As a society we tend to be very fear driven, frequently at the cost of any rational determination of risk. This is not a “it couldn’t happen here” approach. It is an argument for action based on reasonable risk assessment rather than the  fear driven “what if” thinking that drove the recent and extremely expensive Ebola preparations in virtually every community with health care in the nation. In the case of Ebola, fear drove us to divert precious resources from our true needs. In the case of national security, our fear has made us accepting of loss of privacy that we would not have considered acceptable previously.

     

    1. DavisBurns

      I believe our citizens are less afraid than our leaders.  The 9/11 disaster which found our security apparatus with their pants around their knees, left then embarrassed and led to them over compensating.  The fear is generated from the top and it is imposed on us.  If we had a media blackout on the subject of national security for 3 months and at the end of those 3 months we could go to the ballot box and vote on which security measures we would allow in the future, we’d find out how public feels about privacy vs security.

      There is a booming business in “security” and those powerful interests will not give up their profits without a fight.  I would love to know how much we spend for TSA guards, all the private and public jobs monitoring and all the equipment they use.  America isn’t poor.  We just don’t spend our money wisely.  Eisenhauer warned us about the military industrial complex and we didn’t heed his warning.  We now have more private soldiers than we have in our armed forces.

      I believe the problem we see with aggressive police is due to been taught on every level, that they are in imminent danger. You can hardly avoid police dramas on TV where they are always under threat. I imagine all their training emphasizes that they risk their lives every time they are on duty but so they every look at the reality, the statics? How can they approach a citizen with a plastic toy gun calmly if they are conditioned to constantly be afraid?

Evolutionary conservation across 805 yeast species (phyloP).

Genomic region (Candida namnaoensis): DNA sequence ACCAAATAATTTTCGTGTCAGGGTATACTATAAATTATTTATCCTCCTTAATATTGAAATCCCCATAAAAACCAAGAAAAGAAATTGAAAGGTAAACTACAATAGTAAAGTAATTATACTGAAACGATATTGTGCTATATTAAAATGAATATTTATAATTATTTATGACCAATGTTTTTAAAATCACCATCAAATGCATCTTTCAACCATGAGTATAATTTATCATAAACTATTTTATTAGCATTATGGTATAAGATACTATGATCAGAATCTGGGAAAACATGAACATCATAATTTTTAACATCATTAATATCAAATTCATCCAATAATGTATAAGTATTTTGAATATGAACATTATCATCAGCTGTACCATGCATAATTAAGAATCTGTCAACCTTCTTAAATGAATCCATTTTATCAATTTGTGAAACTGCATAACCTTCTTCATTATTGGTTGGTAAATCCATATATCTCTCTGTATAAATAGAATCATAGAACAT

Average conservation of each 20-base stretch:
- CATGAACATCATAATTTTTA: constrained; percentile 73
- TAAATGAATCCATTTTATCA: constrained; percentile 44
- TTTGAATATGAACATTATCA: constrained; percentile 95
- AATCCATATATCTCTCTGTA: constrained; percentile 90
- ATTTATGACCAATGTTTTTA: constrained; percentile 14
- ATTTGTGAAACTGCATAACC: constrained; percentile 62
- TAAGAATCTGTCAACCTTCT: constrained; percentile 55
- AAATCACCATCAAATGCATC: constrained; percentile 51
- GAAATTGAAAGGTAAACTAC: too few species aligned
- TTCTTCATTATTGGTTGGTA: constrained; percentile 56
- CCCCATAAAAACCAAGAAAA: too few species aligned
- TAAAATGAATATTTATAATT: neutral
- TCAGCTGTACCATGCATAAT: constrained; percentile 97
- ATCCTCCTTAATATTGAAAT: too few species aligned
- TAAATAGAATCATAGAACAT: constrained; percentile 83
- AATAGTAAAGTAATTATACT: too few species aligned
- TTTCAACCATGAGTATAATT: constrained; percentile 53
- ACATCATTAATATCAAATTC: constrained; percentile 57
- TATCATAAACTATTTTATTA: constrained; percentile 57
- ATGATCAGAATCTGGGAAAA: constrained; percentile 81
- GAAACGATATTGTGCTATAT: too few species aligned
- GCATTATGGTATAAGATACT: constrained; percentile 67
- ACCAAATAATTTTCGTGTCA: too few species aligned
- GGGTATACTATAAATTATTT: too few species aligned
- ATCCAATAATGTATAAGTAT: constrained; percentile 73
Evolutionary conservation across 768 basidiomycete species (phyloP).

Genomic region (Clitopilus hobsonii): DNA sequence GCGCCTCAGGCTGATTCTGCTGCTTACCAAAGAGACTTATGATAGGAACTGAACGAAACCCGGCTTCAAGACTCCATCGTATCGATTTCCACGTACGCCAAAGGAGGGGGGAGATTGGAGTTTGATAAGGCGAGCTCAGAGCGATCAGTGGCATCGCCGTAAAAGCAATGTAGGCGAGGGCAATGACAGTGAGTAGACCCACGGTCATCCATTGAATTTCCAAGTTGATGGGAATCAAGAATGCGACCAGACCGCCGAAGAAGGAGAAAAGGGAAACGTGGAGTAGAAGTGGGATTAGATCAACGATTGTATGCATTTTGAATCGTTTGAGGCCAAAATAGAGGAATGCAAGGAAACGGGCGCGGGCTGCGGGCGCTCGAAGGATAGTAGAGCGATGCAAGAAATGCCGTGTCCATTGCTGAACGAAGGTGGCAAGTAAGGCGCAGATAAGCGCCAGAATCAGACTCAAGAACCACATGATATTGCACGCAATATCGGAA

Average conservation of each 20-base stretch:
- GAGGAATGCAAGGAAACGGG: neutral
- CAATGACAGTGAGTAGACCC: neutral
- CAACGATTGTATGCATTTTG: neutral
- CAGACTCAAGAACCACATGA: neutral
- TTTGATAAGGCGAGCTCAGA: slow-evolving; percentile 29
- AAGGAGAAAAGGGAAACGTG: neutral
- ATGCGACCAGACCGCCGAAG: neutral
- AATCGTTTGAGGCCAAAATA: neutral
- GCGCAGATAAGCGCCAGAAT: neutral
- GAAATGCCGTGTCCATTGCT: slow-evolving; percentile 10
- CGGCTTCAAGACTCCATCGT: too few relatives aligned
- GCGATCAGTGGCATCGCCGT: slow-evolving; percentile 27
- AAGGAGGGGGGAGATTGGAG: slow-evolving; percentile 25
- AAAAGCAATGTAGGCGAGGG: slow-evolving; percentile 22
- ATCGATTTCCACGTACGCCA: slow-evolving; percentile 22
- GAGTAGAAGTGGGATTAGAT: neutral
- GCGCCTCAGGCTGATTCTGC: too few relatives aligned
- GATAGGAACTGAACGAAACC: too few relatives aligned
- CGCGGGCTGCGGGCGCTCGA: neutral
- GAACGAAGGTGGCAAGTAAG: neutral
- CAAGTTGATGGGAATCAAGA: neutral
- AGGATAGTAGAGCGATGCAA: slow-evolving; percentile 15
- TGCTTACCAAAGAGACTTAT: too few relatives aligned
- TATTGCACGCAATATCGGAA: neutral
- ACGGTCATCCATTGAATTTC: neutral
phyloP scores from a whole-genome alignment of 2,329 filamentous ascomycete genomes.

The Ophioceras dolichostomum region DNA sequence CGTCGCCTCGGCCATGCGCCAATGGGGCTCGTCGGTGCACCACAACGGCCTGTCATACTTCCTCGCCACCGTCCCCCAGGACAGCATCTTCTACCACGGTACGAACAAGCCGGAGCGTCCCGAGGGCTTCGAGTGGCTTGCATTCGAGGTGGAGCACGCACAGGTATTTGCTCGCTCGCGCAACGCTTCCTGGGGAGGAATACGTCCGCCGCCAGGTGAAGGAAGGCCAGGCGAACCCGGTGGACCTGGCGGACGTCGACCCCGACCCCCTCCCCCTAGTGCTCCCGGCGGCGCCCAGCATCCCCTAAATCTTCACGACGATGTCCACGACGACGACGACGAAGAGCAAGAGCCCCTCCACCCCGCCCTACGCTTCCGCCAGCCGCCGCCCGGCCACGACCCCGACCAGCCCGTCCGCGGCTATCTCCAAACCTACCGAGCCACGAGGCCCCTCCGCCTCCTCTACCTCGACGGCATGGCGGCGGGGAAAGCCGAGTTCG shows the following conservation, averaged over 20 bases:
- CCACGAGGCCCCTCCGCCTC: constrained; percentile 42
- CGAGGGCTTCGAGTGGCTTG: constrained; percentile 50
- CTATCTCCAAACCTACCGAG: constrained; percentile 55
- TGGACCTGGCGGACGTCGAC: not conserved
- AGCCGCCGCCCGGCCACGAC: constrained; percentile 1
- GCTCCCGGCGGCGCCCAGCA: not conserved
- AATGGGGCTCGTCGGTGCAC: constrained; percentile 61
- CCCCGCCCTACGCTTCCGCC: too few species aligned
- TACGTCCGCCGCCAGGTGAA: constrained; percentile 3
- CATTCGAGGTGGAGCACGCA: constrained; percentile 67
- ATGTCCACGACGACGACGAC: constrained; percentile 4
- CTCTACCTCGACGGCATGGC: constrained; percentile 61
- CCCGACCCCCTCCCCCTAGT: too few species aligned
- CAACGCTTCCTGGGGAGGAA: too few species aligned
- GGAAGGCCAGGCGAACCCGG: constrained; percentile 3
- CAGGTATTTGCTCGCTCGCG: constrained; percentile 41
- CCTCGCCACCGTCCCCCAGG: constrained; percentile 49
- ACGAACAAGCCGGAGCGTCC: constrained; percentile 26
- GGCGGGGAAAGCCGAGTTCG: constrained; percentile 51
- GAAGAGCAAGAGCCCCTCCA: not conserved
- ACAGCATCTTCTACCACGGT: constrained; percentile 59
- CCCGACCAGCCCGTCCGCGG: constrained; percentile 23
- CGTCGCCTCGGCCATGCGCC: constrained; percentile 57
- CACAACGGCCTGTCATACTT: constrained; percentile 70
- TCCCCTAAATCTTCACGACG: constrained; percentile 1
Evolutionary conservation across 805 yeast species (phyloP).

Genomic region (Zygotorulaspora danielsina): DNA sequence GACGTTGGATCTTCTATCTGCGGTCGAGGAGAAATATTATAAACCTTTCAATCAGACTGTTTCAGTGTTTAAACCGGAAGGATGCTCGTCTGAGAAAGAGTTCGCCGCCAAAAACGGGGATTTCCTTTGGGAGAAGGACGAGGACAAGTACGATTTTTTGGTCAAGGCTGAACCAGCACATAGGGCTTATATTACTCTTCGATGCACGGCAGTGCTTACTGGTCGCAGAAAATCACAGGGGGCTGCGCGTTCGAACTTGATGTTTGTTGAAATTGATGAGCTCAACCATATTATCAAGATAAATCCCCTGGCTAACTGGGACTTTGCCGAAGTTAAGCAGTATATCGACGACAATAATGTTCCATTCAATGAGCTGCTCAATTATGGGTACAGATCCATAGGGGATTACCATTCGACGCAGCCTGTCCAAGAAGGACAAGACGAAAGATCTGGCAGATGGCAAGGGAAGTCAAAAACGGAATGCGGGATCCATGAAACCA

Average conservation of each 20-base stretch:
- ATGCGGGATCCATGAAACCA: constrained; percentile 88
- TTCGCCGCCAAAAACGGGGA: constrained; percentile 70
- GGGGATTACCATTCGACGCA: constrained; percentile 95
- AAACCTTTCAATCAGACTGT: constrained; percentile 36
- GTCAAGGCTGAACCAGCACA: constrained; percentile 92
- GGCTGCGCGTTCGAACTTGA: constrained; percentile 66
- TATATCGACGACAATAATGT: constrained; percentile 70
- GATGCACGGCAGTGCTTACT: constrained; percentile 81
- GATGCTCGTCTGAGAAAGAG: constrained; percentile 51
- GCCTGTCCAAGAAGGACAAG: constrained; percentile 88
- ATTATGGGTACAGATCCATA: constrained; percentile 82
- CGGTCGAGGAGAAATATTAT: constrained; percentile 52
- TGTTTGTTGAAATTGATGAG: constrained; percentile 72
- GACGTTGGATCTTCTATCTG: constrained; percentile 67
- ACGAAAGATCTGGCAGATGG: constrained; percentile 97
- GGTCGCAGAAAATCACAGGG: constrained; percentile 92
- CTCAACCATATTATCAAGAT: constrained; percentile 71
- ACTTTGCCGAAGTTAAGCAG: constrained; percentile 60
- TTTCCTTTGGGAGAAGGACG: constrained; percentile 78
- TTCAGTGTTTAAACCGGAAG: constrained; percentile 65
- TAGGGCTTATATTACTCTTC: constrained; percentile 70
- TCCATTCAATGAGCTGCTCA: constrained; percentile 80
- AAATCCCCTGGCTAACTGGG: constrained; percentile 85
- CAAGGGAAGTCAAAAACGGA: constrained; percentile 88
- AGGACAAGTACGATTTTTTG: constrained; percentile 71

1. DavisBurns

        As a society we tend to be very fear driven, frequently at the cost of any rational determination of risk.

        This is certainly true of our motivations to use excess light at night.  There are no studies that show light at night increases safety yet the lighting industry as so successfully used our innate fear of the dark to convince us to constantly increase illumination at night, we believe light makes us safer.  Communities that minimize outside lighting at night find over and over again, that crime goes down but the facts don’t matter. From the Illinois Coalition for Responsible Outdoor Lighting:

        Fear of crime is a concern which hangs at the back of each of our minds. Crime has much in common with disease; we all have either suffered its unpleasant effects, or know someone close to us who has. We desire to avoid “catching” it.
        “Apply artificial illumination after dark” is one instruction we regularly hear from people telling us how we should protect ourselves from crime. But does following this broad injunction and operating lights all around us throughout the night reduce the likelihood of our becoming victims of crime? Is darkness itself a “breeding ground” for crime, or are we expressing an innate human fear of the dark in this instance, rather than looking at the true nature of the crimes which we fear? These questions are not that difficult to answer, but they are too seldom asked; adding more light is repeatedly prescribed, but those prescriptions are often not backed up by real statistics or any depth of analysis.

        We sacrifice the night to FEEL safer just as we sacrifice our privacy and our civil rights to FEEL safer.  I would welcome the opportunity to have choices based on facts not propaganda.  Wouldn’t it be great if we could put the Patriot Act on the ballot?

        1. Biddlin

          Wouldn’t it be great if we could put the Patriot Act on the ballot?”

          I used to have faith in the “common sense’ of most folks, but not so much, these days.People are prone to ignore realities and choose a comfortable myth. Some people “choose” to believe all their problems are the result of 75 million year-old galactic Lord and that medications are poison. I “choose” to believe that people are just intellectually lazy, not really stupid. None of those indulgences change the realities. The reality is that we were willing to trade our freedom for a default “security,” that it turns out didn’t make us a damned bit safer. W. Bush’s second term is proof enough of that.  I have no reason to doubt that the “plurality” of voters would add an even thicker seal over our liberties.